Master Craftsman, Roderick “Caribou” Chappel, was a custom bladesmith based primarily out of Washington state. All of his blades were high-caliber works of art. He was an artist that brought his pen and paper drawings to life with ease and dexterity. A trail blazer, his passion for bladesmithing greatly impacted the custom knifemaking industry. His artistry is immortalized through his unique one-of-a-kind knives, daggers, and bowies. He has even been known to make a few hatchets and swords (very rare).
Rod Chappel was of Spanish and Native American descent. A man of artistic and calculating intellect, Rod switched gears from engineering to knifemaking exclusively. He learned some of his skills from working with famous knifemakers Harvey Draper and Gil Hibben as well as Bill Moran. He would make blades with standard cocobolo handles and brass finger guards and pommels. It would cost customers extra to upgrade to a superior handle materials, sub-hilts, and stainless steel finger guards and pommels. Interestingly, due to his Alaskan Native American lineage, Rod was able to legally utilize supreme materials such as walrus tusk ivory or whales teeth for some of his knives.
Rod started his first knife shop in Airway Heights, WA. At one point, he had his knife shop stationed at a shooting range in Mountlake Terrace, WA where he received custom orders for knives and would also serve to regrind and sharpen blades for $5 dollars each in less than 7 minutes flat per knife. The knife shop he established in Spokane called Davis Knives derived its namesake from his maternal grandfather (who we believe was a boat maker). He made hunting and fighting knives of all shapes and sizes that incorporated his elegant grind lines. He had knives ranging from small to very large, all with heft and quality feel. These include the Pioneer, Scout, Pheasant, Quail, Bobcat, Little Wolf, Redwood Forest, Mohawk Warrior, Salmon River Utility-Skinner, Lady Diana, Arctic Fox, Coeur D’Alene Fish Knife, Chief Joseph Utility Knife, Barren Ground Caribou, Micro Mini-Mag, Mini-Mag Bowie, Eagles Talon Boot Knife, Trophy Caper, Mini-Skinner, Sheffield Dagger, Marquis Lagdames De Espina, Hunter’s Bowie, Woodsman Bowie, and Hunting Leopard Bowie. From his smaller skinners to his big bowies, Rod’s artistry contributed timeless pieces to our knife culture. Typically, his blades were clad in beautifully tooled knife cases made by none other than the master saddle maker, Jesse Smith, of Jesse W. Smith Saddlery.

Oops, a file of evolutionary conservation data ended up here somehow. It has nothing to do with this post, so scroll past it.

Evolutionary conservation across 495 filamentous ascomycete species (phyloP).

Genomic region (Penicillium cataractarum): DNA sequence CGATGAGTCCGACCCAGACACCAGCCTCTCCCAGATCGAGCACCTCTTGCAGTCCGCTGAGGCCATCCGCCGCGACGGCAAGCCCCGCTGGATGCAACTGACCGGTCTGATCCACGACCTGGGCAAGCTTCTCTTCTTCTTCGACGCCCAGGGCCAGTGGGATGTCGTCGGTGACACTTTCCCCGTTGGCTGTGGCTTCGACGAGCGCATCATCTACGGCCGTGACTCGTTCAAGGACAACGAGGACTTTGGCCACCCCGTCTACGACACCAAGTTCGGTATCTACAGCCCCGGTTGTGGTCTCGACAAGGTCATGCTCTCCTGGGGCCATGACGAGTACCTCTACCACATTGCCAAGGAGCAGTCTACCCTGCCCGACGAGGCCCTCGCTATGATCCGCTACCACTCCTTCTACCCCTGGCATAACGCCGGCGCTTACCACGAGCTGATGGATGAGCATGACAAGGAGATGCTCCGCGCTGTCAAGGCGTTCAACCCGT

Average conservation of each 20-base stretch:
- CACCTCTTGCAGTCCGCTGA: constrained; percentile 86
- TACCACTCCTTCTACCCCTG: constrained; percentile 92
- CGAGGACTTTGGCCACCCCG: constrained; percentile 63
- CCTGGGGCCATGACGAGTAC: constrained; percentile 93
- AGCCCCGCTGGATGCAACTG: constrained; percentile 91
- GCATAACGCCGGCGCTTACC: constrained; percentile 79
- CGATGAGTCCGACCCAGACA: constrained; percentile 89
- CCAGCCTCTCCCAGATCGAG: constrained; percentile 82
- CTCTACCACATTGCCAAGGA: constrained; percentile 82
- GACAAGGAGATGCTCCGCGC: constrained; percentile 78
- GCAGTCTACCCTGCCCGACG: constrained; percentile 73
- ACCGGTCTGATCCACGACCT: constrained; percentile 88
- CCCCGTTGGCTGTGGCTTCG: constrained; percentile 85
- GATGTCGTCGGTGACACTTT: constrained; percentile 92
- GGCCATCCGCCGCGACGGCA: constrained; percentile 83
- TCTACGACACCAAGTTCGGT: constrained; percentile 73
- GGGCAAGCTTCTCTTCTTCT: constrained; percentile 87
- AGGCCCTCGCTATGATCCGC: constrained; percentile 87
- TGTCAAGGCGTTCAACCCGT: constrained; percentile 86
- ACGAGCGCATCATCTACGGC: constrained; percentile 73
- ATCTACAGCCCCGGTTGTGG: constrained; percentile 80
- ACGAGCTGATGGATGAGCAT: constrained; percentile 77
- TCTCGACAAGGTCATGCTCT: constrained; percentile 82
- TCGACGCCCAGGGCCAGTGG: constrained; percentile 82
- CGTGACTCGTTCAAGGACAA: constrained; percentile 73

Notorious for his ergonomic hand sculpted grips and the superior mastery in his sweeping grinds, he implemented a hollow grind with a rolled convex edge that would be resilient and sharp through many events of usage. He was known for putting his body weight into the grinding wheel with expert sweeping motions during his knife profiling. He believed that there are 200 essential steps that must be executed in the construction of a good knife from beginning to finish and that a masterfully made blade can be made in only 22 hours. He used the stock removal procedure which is generally outlined in this previous blog post of mine. He was esteemed as a top member of the American Knife Makers Guild in the ’70s.
The world lost one of its greatest knifemakers as Rod passed away in 2017, but his elegant and pragmatic artwork remains ever alive and inspiring for collectors and sportsmen alike. He was passionate about inserting his unique knifemaking flare by making products that looked as fantastic as they performed. Many, intrigued by his work, took to Blade Forum’s discussions on Rod’s artistry. It’s great to hear everyone’s nostalgia via experiences with him and how his knives affected their lives. As collectors, we appreciate the hard work and artistry that went in to making these fantastic tools
If you appreciate knives and artistry, please leave a comment and subscribe! This post is dedicated to the memory and legend of Master Knifemaker Roderick “Caribou” Chappel, may he rest in peace.